Leptospirosis Rat Bacteria Disease Linked To New Yorker's Death
New York City health officials are making sure no one else gets infected, they have issued an alert on Tuesday about the spread of leptospirosis. Two have gotten ill and one person has already died from the rare infection that has been spread by rats in the Bronx.
Dr. Mary Travis Bassett, New York City Health Commissioner said this is not an epidemic, it is an outbreak. The Health Department said the two patients were diagnosed with leptospirosis, a bacterial infection that is commonly spread by contact with rat urine.
According to International Business Times here have been 26 cases of leptospirosis in New York over the past decade. The illness but can be serious, it can cause fever, chills, vomiting, rashes and red eyes, but can be treated with antibiotics. The Centers for Disease Control and Prevention said a person may fall ill in two day after getting contaminated, the infection has a sever second phase that includes kidney failure and meningitis.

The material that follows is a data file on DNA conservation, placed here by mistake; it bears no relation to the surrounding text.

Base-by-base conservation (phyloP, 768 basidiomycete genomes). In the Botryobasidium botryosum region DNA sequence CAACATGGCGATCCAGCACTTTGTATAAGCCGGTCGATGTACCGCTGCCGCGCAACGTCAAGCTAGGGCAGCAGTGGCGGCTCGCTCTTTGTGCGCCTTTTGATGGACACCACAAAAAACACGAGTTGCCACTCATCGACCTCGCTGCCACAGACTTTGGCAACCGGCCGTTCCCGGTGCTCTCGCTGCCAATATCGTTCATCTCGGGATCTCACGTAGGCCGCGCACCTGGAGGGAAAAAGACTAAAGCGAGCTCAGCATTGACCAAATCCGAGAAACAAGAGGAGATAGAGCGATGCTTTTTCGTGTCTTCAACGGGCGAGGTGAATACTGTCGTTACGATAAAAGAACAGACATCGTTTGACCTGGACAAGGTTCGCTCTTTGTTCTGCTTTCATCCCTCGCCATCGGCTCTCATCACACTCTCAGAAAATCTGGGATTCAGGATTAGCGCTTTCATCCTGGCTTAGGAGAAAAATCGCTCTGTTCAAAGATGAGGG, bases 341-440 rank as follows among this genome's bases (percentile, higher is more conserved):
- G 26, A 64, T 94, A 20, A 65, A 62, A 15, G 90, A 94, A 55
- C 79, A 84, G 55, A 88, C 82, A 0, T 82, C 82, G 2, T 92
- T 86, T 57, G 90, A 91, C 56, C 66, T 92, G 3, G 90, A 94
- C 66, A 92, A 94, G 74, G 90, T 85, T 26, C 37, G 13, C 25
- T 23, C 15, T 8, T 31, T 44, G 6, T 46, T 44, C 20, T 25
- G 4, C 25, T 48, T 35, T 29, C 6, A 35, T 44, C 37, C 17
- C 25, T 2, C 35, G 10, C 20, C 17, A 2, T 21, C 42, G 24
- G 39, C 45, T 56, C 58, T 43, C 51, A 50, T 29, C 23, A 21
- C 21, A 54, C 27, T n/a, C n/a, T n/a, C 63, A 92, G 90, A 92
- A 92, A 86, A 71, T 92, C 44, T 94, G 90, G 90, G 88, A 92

The two patients were infected in December and one in February. All three persons that were affected lived within one block radius in the Concourse area. One patient, 43-year-old man from Bronx said he was feeling better, but still recovering with antibiotics according to CBS New York.
A local resident, Florence Howard said the infestation has been a problem in their building and the neighborhood for years. Howard said "My apartment is very clean but it just doesn't matter. There's just holes where they find their way in."
The city health department had stationed in the lobby of 750 Grand Concourse on Tuesday night. Representatives handed out notices to tenants warning them about the illness.
The acteria can enter the skin through open wounds, cuts, and contact with eyes, nose or mouth. Health officials said there are one to three cases of leptospirosis in New York City each year.